A.WATER

Water plays an important role in workability, strength, and durability of concrete. Too much water reduces the concrete strength, whereas too little will make the concrete unworkable. The water used for mixing and curing should be clean and free from injurious amount of oils, acids, alkalis, salts, sugars, or organic materials, which may affect the concrete or steel. The pH value of water used for mixing should be greater than six. In the present investigation drinking water was used both mixing and curing of concrete specimens

METHODOLOGY

SPECIFIC GRAVITY OF WELDING SLAG

Determine and record the weight of the empty clean and dry pycnometer, WP.Place 10g of a dry soil sample (passed through the sieve No.10) in the pycnometer. Determine and record the weight of the pycnometer containing the dry soil, WPS.Add distilled water to fill about half to three-fourth of the pycnometer. Soak the sample for 10 minutes.Apply a partial vacuum to the contents for 10 minutes, to remove the entrapped air.stop the vaccum and carefully remove the vacuum linr from pycnometer.fill the pycnometer with distilled (water to the mark),clean the exterior surface of the pycnometer with a clean, dry cloth. Determine the weight of the pycnometer and contents, WB. Empty the pycnometer and clean it. Then fill it with distilled water only (to mark). Clean the exterior surface of the pycnometer with a clean, dry cloth. Determine the weight of the pycnometer and distilled water, WA`. Empty the pycnometer and clean it.

Specific gravity =

Weight of equal volume of water

W2 W1

Specific gravity =

(W4 W1) (W3 W)

3

2.8

2.6

2.4

NORMAL WELDING

SAND SAND

3

2.8

2.6

2.4

NORMAL WELDING

SAND SAND

PARTICLE SIZE DISTRIBUTION

Take a suitable quantity of oven-dried aggregate. The mass of aggregate sample required or each test depends on the maximum size of material. Clean the sieves to be used, and record the weight of each sieve and the bottom pan. Arrange the sieves to have the largest mesh size at the top of the stack. Pour carefully the aggregate sample into the top sieve and place lid over it. Place the sieve stack on the mechanical shaker, screw down the lid, and vibrate the aggregate sample for 10 minutes. Remove the stack and re-weigh each sieve and the bottom pan with the aggregate sample fraction retained on it. Obtain the mass of aggregate retained on each sieve. The sum of the retained masses should be approximately equal to the initial mass of the aggregates sample. Calculate the percent retained on each sieve by dividing the mass retained on the sieve with the total initial mass of the aggregate. Calculate the cumulative percent retained by adding percent retained on each sieve as a cumulative procedure. Calculate the percent finer by subtracting the cumulative percent retained from 100 percent. Mark a grain size distribution curve by plotting sieve size a log scale and percent finer on ordinary scale.

FINENESS MODULUS

Take a suitable quantity of oven-dried aggregate. The mass of aggregate sample required or each test depends on the maximum size of material. Clean the sieves to be used, and record the weight of each sieve and the bottom pan. Arrange the sieves to have the largest mesh size at the top of the stack. Pour carefully the aggregate sample into the top sieve and place lid over it. Place the sieve stack on the mechanical shaker, screw down the lid, and vibrate the aggregate sample for 10 minutes. Remove the stack and re- weigh each sieve and the bottom pan with the aggregate sample fraction retained on it. Obtain the mass of aggregate retained on each sieve. The sum of the retained masses should be approximately equal to the initial mass of the aggregates sample. Calculate the percent retained on each sieve by dividing the mass retained on the sieve with the total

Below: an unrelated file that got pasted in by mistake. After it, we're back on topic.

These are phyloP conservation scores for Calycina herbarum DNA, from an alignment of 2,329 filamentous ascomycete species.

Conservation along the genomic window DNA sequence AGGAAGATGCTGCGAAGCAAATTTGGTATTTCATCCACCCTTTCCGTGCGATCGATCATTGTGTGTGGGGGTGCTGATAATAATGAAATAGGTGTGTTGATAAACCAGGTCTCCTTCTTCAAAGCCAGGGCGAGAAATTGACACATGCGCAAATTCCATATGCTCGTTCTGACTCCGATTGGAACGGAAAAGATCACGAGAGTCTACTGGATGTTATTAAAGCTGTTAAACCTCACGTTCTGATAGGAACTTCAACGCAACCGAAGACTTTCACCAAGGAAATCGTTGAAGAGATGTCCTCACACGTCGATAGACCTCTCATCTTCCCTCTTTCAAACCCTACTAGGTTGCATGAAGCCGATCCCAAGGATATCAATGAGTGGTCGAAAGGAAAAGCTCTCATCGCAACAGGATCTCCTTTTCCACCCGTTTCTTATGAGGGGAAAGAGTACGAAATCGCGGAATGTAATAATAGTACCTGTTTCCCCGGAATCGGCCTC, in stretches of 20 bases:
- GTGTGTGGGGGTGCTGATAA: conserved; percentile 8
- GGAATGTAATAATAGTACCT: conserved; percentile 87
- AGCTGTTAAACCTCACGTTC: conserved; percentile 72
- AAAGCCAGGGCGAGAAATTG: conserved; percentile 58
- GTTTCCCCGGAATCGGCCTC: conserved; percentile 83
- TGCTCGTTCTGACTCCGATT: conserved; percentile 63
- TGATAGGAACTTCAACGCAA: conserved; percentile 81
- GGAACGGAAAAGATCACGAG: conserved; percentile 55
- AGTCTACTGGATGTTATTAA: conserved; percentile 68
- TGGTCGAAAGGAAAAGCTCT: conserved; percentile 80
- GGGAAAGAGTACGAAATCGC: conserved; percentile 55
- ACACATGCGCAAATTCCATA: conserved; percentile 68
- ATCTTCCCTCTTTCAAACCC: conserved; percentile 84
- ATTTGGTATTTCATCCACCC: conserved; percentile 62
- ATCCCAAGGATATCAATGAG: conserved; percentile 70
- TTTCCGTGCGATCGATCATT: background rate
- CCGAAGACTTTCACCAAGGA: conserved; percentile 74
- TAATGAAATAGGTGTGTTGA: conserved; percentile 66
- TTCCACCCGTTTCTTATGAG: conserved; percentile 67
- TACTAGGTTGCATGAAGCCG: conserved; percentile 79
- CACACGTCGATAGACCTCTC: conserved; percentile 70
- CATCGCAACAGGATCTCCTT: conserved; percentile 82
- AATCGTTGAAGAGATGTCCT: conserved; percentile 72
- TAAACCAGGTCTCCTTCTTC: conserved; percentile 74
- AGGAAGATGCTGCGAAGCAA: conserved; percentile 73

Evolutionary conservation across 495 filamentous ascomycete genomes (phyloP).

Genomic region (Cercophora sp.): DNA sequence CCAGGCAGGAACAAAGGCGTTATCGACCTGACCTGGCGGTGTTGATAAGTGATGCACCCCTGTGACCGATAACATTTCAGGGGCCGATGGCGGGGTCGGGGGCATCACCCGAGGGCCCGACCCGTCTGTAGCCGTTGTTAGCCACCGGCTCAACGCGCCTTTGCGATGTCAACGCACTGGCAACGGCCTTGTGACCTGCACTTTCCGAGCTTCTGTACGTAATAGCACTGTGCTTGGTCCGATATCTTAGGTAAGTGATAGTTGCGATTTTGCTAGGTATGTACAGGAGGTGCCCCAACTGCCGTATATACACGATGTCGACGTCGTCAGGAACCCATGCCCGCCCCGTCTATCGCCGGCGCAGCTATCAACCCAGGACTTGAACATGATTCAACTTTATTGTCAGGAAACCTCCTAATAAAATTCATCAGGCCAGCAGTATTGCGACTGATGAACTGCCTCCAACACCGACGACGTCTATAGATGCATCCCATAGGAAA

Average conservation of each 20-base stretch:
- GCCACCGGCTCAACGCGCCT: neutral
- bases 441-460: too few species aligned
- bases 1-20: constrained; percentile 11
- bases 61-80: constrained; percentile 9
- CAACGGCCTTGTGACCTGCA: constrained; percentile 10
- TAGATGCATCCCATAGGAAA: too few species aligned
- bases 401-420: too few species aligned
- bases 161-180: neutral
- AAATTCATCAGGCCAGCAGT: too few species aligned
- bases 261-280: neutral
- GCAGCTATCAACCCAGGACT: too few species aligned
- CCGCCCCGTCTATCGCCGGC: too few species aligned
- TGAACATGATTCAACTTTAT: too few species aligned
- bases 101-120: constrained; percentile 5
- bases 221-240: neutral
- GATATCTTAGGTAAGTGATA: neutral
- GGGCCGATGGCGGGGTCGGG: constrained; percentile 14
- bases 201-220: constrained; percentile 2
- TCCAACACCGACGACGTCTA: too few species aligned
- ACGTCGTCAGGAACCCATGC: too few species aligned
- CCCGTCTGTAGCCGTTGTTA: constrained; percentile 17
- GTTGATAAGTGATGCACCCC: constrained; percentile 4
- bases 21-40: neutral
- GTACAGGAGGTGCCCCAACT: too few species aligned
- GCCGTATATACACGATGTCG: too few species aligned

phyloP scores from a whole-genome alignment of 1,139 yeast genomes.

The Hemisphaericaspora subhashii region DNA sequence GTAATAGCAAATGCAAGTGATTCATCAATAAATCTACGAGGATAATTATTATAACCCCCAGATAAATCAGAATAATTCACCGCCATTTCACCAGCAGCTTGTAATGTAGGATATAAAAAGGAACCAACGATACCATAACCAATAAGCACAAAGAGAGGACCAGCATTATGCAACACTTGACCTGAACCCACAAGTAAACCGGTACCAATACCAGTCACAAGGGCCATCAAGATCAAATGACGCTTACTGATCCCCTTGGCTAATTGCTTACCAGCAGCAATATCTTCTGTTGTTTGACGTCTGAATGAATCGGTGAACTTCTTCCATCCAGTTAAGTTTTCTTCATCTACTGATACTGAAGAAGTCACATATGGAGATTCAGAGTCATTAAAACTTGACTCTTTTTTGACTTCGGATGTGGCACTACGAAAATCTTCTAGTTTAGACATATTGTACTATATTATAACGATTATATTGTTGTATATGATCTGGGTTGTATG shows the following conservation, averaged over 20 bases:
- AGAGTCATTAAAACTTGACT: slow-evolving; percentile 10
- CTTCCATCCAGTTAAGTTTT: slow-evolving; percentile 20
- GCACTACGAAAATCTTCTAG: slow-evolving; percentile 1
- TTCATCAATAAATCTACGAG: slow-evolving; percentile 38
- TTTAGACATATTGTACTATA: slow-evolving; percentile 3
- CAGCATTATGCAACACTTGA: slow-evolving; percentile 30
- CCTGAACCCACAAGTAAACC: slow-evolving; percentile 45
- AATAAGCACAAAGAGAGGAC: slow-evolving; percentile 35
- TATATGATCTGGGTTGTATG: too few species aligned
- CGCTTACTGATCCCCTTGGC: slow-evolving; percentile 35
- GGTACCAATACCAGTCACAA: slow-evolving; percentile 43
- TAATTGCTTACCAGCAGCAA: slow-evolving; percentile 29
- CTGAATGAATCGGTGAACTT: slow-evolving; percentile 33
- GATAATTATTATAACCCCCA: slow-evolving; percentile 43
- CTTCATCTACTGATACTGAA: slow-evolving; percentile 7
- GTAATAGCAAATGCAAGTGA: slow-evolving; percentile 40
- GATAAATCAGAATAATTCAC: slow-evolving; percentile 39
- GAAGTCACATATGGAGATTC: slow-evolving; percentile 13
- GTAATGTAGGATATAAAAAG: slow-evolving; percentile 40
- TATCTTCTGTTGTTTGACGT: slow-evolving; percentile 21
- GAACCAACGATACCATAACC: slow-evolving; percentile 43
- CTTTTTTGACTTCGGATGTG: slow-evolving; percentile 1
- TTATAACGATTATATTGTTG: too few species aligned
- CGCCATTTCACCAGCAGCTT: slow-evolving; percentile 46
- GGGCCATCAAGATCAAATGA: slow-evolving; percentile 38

initial mass of the aggregates. Calculate the cumulative percent retained by adding percent retained on each sieve as a cumulative procedure. Calculate the percent finer by subtracting the cumulative percent retained from 100 percent. Mark a grain size distribution curve by plotting sieve size a log scale and percent finer on ordinary scale.

COMPACTION FACTOR

Pour concrete in moulds oiled with medium viscosity oil. Fill the cylinder mould in four layers each of approximately 75mm and ram each layer more than 35 times with evenly distributed strokes. Remove the surplus concrete from the top of the moulds with the help of the trowel. Cover the moulds with wet mats and put the identification mark after about 3 to 4 hours. Remove the specimens from the mould after 24 hours and immerse them in water for the final curing. The test are usually conducted at the age of 7 -28 days. The time age shall be calculated from the time of addition of water to the dry ingredients. Test at least three specimen for each age of test as follows: Draw diameter lines on two ends of the specimen so that they are in the same axial plane. Determine the diameter of specimen to the nearest 0.2mm by averaging the diameters of the specimen lying in the plane of remarked line measured near the ends and the middle of the specimen. The length of specimen also shall be taken be nearest 0.2 mm by averaging the two lengths measured in the plane containing pre marked lines. Centre one of the plywood strips along the centre of the lower platen. Place the specimen on the plywood strip and align it so that the lines marked on the end of the specimen are vertical and centered over the plywood strip. The second plywood strip is placed length wise on the cylinder centre on the lines marked on the lines marked on the ends of the cylinder. The assembly is positioned to ensure that lines marked on the end of specimen are vertical and the projection of the plane passing through these two lines interest the center of the platen. Apply the load without shock and increase it continuously at the rate to produce a split tensile stress of approximately 1.4 to 2.1 N/mm2/min, unit no greater load can be sustained. Record the maximum load applied to specimen. Note the appearance of